2. The second circle of attention

In Stanislavski’s second circle of attention, the actor is aware of their fellow actor, the character they are addressing. Assess what the character’s relationship is to the person and belongings of the person or people they are talking to, and how this affects their emotions.

3. The third circle of attention

In the third circle of attention, Stanislavski says the actor is aware of the rest of the production. This does not include the audience, which is beyond the fourth wall.

Tempo & Rhythm

Stanislavski’s idea about tempo and rhythm was that the inner character should work at a rhythm reflecting the intensity of the emotion. That then affects the tempo, the speed of actions, speech and feeling on stage.

Stanislavski Rehearsal Techniques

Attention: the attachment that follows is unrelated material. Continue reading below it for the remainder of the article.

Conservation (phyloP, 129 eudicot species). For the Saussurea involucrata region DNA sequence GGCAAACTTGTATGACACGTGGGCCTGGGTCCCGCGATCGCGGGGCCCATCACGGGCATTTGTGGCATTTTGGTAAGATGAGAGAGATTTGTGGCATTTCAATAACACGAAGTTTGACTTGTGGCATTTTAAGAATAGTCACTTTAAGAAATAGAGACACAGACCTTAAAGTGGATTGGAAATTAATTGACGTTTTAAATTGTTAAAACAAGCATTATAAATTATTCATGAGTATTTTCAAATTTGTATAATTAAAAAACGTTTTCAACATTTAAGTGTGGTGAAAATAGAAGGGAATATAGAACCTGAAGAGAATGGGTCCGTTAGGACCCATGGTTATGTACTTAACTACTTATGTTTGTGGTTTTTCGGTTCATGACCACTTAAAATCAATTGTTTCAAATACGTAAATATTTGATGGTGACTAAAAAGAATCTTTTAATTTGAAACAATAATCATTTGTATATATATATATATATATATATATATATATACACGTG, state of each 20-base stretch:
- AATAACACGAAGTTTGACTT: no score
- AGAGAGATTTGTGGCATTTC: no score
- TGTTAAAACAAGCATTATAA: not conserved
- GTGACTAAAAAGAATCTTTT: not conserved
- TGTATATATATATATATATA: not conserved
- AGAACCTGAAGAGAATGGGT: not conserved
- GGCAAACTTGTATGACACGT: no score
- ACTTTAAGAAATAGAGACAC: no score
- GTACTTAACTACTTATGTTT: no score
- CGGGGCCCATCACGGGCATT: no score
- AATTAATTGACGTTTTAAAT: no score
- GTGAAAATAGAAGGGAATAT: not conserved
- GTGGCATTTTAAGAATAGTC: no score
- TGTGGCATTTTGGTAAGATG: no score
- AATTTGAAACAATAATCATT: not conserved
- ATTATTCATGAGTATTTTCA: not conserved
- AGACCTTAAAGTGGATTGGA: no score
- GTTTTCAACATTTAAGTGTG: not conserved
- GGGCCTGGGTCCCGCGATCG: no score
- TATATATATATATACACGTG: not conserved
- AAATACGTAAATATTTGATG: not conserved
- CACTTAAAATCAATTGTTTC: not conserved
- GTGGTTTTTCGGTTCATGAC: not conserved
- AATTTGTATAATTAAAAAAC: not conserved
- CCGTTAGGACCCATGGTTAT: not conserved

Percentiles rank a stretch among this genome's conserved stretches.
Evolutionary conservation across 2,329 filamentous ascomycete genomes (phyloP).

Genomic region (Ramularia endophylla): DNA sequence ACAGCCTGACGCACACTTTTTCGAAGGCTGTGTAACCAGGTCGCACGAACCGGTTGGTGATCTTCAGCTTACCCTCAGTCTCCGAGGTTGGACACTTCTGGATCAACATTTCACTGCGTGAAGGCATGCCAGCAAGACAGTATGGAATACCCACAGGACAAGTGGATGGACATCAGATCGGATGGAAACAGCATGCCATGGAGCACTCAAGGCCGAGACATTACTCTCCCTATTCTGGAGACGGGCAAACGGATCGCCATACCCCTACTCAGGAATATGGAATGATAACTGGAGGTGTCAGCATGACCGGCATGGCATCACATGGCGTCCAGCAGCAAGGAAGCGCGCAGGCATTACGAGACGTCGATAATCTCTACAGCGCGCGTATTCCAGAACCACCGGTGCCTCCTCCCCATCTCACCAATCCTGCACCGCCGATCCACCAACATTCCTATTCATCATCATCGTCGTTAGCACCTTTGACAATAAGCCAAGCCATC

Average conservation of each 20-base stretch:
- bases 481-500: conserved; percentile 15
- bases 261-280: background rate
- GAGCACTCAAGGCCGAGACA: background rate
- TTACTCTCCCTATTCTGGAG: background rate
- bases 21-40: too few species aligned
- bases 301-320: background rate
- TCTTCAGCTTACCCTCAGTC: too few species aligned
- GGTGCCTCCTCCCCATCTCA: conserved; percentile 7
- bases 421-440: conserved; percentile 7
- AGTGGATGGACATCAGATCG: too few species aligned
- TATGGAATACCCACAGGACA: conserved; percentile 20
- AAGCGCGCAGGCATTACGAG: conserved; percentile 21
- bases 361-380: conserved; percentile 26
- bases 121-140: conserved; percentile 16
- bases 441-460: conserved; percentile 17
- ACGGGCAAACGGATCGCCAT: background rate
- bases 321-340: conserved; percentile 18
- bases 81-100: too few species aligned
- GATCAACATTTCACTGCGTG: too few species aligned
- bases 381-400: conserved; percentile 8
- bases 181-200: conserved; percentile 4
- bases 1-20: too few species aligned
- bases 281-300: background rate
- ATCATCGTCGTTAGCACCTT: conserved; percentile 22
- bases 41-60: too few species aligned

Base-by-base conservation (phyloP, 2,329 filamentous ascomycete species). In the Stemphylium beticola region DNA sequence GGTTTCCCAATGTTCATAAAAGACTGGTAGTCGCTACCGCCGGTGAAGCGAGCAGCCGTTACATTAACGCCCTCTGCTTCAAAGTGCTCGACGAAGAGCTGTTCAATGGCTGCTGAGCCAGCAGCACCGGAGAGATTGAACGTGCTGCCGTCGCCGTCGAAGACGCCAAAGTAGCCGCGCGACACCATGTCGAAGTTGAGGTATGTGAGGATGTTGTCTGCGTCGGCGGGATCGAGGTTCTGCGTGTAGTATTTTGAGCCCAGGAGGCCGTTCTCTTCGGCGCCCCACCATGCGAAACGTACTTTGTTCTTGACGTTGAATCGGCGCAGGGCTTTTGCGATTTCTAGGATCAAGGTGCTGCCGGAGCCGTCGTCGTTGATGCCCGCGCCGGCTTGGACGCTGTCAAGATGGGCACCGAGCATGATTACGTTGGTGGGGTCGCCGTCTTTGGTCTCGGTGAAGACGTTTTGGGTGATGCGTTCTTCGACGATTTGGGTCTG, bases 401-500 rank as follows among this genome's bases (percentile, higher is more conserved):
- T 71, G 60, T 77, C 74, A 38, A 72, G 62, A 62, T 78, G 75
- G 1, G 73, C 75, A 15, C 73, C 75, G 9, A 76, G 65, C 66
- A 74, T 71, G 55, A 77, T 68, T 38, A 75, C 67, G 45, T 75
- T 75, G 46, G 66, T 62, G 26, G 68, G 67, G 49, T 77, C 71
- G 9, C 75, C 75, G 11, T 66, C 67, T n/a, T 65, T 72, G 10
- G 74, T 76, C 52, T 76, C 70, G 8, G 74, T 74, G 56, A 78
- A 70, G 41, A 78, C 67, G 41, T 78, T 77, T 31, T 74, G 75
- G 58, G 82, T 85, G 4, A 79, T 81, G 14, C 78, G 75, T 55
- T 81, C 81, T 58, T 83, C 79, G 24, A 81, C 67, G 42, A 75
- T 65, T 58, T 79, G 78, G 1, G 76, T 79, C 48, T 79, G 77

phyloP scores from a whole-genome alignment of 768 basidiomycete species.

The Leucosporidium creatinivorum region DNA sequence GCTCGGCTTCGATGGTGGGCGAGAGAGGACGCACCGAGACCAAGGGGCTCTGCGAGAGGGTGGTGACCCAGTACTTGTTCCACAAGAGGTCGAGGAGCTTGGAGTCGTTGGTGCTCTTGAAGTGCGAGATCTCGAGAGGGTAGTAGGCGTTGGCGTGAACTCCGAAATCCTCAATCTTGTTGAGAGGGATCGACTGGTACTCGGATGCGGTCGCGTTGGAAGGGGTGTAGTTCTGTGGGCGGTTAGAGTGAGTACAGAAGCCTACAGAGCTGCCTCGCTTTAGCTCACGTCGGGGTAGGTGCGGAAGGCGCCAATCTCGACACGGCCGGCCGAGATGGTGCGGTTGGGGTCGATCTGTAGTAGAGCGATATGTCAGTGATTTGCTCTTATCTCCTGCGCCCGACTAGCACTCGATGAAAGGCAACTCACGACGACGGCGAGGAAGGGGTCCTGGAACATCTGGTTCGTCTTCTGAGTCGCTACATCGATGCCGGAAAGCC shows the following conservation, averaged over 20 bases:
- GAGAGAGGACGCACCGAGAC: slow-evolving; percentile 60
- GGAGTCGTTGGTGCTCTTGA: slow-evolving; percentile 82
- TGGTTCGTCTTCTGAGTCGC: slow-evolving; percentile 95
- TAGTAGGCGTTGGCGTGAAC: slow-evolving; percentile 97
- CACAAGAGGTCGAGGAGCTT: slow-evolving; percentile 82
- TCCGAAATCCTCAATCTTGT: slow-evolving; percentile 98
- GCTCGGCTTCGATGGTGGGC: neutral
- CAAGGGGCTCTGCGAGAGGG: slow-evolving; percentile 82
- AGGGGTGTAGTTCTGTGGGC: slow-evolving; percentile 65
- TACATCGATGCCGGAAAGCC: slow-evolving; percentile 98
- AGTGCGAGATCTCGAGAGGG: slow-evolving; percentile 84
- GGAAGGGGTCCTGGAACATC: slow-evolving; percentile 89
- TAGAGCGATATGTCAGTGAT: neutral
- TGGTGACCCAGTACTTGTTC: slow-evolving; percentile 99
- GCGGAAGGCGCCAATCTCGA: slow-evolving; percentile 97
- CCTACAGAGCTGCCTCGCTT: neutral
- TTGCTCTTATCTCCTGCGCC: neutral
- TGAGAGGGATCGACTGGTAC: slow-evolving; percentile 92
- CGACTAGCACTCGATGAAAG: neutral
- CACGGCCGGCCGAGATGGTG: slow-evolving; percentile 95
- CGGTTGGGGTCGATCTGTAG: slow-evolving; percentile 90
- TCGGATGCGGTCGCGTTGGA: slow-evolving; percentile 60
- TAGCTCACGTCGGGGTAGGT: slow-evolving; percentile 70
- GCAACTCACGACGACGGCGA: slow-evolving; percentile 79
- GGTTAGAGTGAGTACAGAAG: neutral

Stanislavski rehearsal techniques centre around breaking down the character physically and emotionally. The actors are supported to improvise, building on their emotional memory, and repeating scenes within the method of physical action.

Books by Stanislavski

Stanislavski’s books about his system and the ideas about the art of drama that underpin them quickly became international bestsellers.

My Life in Art (1924, first published in English)

Following a successful tour to the United States, Konstantin Stanislavski wrote his autobiography, My Life in Art. In it, he charts his theatrical career from early experience in Rubinstein’s Russian Musical Society, through to the artistic triumphs of the Moscow Art Theatre.